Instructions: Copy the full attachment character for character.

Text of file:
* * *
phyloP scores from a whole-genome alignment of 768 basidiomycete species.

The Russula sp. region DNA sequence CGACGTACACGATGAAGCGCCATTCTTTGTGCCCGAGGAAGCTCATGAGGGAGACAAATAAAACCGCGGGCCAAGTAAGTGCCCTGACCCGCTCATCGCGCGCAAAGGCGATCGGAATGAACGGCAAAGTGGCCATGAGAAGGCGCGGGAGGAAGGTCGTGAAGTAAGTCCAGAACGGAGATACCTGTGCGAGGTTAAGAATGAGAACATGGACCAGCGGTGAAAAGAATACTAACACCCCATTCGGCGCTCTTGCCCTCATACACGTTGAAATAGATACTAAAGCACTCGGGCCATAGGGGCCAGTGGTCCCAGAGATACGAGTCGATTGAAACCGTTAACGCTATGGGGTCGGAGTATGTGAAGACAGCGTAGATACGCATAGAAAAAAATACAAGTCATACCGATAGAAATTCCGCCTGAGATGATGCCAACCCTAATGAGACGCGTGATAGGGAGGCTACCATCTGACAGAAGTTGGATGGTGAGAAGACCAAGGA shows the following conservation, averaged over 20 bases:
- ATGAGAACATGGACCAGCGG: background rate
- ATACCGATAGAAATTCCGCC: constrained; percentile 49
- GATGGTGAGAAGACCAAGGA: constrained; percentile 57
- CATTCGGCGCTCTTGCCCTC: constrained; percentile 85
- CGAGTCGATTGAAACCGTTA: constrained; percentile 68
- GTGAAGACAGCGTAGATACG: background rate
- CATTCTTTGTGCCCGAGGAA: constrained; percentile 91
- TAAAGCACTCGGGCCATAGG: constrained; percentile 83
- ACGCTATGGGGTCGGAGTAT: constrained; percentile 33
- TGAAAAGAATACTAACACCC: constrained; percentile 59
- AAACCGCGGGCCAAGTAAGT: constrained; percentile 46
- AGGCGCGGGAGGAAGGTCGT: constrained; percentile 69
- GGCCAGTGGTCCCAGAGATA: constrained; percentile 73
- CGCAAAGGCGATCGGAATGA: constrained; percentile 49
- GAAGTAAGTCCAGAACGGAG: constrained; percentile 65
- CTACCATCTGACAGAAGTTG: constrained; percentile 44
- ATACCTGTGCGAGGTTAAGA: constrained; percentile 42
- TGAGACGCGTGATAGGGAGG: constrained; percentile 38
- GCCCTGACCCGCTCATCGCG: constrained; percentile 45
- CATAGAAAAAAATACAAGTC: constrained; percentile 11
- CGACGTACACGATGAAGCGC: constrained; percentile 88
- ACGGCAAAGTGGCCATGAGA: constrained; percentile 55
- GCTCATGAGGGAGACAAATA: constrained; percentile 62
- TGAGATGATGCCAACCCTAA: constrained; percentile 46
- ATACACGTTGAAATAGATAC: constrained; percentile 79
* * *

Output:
phyloP scores from a whole-genome alignment of 768 basidiomycete species.

The Russula sp. region DNA sequence CGACGTACACGATGAAGCGCCATTCTTTGTGCCCGAGGAAGCTCATGAGGGAGACAAATAAAACCGCGGGCCAAGTAAGTGCCCTGACCCGCTCATCGCGCGCAAAGGCGATCGGAATGAACGGCAAAGTGGCCATGAGAAGGCGCGGGAGGAAGGTCGTGAAGTAAGTCCAGAACGGAGATACCTGTGCGAGGTTAAGAATGAGAACATGGACCAGCGGTGAAAAGAATACTAACACCCCATTCGGCGCTCTTGCCCTCATACACGTTGAAATAGATACTAAAGCACTCGGGCCATAGGGGCCAGTGGTCCCAGAGATACGAGTCGATTGAAACCGTTAACGCTATGGGGTCGGAGTATGTGAAGACAGCGTAGATACGCATAGAAAAAAATACAAGTCATACCGATAGAAATTCCGCCTGAGATGATGCCAACCCTAATGAGACGCGTGATAGGGAGGCTACCATCTGACAGAAGTTGGATGGTGAGAAGACCAAGGA shows the following conservation, averaged over 20 bases:
- ATGAGAACATGGACCAGCGG: background rate
- ATACCGATAGAAATTCCGCC: constrained; percentile 49
- GATGGTGAGAAGACCAAGGA: constrained; percentile 57
- CATTCGGCGCTCTTGCCCTC: constrained; percentile 85
- CGAGTCGATTGAAACCGTTA: constrained; percentile 68
- GTGAAGACAGCGTAGATACG: background rate
- CATTCTTTGTGCCCGAGGAA: constrained; percentile 91
- TAAAGCACTCGGGCCATAGG: constrained; percentile 83
- ACGCTATGGGGTCGGAGTAT: constrained; percentile 33
- TGAAAAGAATACTAACACCC: constrained; percentile 59
- AAACCGCGGGCCAAGTAAGT: constrained; percentile 46
- AGGCGCGGGAGGAAGGTCGT: constrained; percentile 69
- GGCCAGTGGTCCCAGAGATA: constrained; percentile 73
- CGCAAAGGCGATCGGAATGA: constrained; percentile 49
- GAAGTAAGTCCAGAACGGAG: constrained; percentile 65
- CTACCATCTGACAGAAGTTG: constrained; percentile 44
- ATACCTGTGCGAGGTTAAGA: constrained; percentile 42
- TGAGACGCGTGATAGGGAGG: constrained; percentile 38
- GCCCTGACCCGCTCATCGCG: constrained; percentile 45
- CATAGAAAAAAATACAAGTC: constrained; percentile 11
- CGACGTACACGATGAAGCGC: constrained; percentile 88
- ACGGCAAAGTGGCCATGAGA: constrained; percentile 55
- GCTCATGAGGGAGACAAATA: constrained; percentile 62
- TGAGATGATGCCAACCCTAA: constrained; percentile 46
- ATACACGTTGAAATAGATAC: constrained; percentile 79